Old business, new approach for South County grooming service
GREAT BARRINGTON -- Wash and Wag, Robin and Joe Mallory's pet grooming business, will still accept animals of all sizes and be decorated in pink, but now it won't be rolling away on wheels after a grooming.
For more than a decade, the New Marlborough couple have run a pet grooming business from a pink mobile van. But entering their late 50s, the Mallorys have decided to delay any thoughts of retirement and roll the dice on a $40,000 venture to set up a salon at 389 White House Square on Stockbridge Road in Great Barrington.
Their salon will open Feb. 16.
"Every day we wake up and we can't wait to go to work," Robin Mallory said. "It's just fun and that's why we are doing it. If it's successful we are looking to open another store."
Wash & Wag's services include shampooing, nail clipping, de-shedding, de-matting, puppy cuts and brush outs. The cost of a grooming can range from $45 up to $100 depending on the dog, she said.
"We're very confident there is a great need in Great Barrington," she added.
For about five years, the busy couple has been restricted on the number of clients it could accept because of an already full schedule, Robin Mallory said, but the new salon will allow them to accept walk-in clients. They teamed with partners to open the business and also hired two new employees, which Robin Mallory says will allow them to continue to provide the quality service they've become known for.
And, of course, the salon walls are pink, Robin's favorite color, which will match the gloves and aprons.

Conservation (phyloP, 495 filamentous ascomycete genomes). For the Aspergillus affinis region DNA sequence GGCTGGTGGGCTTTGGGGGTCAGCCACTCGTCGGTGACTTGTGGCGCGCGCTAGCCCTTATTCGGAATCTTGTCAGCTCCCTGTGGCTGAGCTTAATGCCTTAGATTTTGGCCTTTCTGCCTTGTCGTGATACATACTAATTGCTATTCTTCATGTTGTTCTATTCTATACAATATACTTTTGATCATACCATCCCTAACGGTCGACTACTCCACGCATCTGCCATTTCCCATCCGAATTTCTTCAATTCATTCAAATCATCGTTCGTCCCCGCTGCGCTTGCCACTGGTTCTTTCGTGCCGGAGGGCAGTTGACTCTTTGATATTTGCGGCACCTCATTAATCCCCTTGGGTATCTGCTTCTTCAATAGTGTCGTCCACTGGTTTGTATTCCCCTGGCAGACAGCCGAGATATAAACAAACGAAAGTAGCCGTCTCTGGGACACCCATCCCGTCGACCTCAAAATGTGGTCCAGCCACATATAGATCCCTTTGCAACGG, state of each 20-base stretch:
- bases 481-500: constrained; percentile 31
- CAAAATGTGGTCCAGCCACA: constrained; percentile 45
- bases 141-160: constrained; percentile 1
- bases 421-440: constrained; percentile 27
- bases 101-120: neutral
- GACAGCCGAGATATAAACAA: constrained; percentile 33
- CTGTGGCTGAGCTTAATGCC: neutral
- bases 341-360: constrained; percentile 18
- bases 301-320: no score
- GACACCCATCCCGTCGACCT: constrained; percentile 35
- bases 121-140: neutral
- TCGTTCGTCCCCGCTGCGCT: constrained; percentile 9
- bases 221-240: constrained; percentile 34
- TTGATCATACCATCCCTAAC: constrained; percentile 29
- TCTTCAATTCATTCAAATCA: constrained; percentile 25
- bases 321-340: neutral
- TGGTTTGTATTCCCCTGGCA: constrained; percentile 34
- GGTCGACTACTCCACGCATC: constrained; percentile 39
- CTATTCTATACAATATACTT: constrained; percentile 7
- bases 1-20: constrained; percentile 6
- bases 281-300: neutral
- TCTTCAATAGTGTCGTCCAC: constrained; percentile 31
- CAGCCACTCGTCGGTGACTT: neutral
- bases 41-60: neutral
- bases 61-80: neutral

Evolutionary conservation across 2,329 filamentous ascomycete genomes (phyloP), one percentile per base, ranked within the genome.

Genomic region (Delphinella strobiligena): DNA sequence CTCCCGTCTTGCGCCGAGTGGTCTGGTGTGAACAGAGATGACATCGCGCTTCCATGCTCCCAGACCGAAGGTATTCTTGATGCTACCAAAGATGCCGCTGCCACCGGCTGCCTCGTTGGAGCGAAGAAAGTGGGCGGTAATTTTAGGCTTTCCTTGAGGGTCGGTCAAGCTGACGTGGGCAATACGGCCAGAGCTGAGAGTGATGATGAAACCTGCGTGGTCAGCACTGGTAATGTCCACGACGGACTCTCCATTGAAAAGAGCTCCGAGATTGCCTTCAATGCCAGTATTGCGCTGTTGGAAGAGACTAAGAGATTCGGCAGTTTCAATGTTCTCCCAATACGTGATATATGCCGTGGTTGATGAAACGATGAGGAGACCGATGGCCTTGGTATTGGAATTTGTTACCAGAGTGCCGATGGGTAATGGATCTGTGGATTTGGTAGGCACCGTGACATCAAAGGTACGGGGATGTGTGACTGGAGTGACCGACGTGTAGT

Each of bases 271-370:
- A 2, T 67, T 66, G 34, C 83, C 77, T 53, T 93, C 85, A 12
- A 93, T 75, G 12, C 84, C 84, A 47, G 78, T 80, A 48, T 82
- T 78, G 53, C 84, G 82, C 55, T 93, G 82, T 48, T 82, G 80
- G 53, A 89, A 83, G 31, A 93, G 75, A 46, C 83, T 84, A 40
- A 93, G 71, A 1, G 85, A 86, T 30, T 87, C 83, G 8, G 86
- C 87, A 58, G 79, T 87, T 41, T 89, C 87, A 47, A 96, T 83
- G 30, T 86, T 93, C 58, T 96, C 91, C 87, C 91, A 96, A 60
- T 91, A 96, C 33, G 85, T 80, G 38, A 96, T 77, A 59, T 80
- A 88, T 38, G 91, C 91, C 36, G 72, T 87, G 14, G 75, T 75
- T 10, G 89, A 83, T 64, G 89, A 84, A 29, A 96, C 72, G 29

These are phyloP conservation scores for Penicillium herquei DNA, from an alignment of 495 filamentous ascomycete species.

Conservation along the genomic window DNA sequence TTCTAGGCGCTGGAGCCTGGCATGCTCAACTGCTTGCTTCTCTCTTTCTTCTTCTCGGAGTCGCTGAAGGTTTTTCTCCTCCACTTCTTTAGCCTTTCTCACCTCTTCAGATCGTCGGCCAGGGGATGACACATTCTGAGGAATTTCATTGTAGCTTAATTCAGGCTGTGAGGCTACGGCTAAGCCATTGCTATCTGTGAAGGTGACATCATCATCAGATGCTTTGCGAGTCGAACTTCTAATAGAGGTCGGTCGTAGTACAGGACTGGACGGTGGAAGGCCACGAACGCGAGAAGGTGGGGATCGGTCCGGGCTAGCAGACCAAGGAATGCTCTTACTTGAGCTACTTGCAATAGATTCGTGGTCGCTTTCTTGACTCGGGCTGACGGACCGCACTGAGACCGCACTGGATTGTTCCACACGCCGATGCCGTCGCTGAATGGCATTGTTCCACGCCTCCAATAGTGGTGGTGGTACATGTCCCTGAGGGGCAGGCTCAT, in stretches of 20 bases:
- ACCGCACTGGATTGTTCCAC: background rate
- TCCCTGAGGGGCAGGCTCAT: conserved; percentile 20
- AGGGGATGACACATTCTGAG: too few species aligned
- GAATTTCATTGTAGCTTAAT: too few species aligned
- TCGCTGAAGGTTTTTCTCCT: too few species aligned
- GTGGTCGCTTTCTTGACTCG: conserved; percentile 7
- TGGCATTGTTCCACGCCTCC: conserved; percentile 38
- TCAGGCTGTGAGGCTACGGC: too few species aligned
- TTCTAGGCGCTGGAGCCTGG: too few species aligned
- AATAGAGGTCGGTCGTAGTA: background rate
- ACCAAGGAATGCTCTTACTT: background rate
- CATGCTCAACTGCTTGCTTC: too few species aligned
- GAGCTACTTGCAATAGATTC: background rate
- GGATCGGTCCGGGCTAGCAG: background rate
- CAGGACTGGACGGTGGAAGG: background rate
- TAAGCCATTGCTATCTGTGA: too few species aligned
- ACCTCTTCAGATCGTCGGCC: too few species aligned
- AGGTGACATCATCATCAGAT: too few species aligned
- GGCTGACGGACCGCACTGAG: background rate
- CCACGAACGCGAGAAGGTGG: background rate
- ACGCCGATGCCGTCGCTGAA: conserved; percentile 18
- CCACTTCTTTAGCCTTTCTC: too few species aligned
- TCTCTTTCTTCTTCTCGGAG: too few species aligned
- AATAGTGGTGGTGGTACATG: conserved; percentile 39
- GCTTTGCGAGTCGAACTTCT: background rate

"We considered other trucks but it's not feasible because [the price is expensive]," Robin Mallory said.
Despite running two businesses, the Mallorys have never had a need to rent an office or a salon. They worked from home when they ran the garbage disposal business Master Garbologist and continued the practice with Wag and Wash starting in 2002.
The couple purchased the mobile pet grooming business from a Lenox couple that was preparing to retire.
The business has flourished in recent years, said Robin Mallory, who earned certified groomer degree from the Connecticut School of Grooming in North Haven, Conn.
Pittsfield resident Crisse MacFadyen has been dependent on the couple to groom her West Highland Terrier since moving to the Berkshires from Rhode Island.
MacFadyen's terrier had a poor experience with a new groomer. She left three messages for Wag and Wash, but the couple was too booked to accept new clients. One day she saw the Wag and Wash pink van out in West Stockbridge and went running after the truck, landing her dog a coveted spot on the schedule.
"It sounds silly but if you're a dog owner you want as little stress as possible and most dogs don't want to be bathed anyway."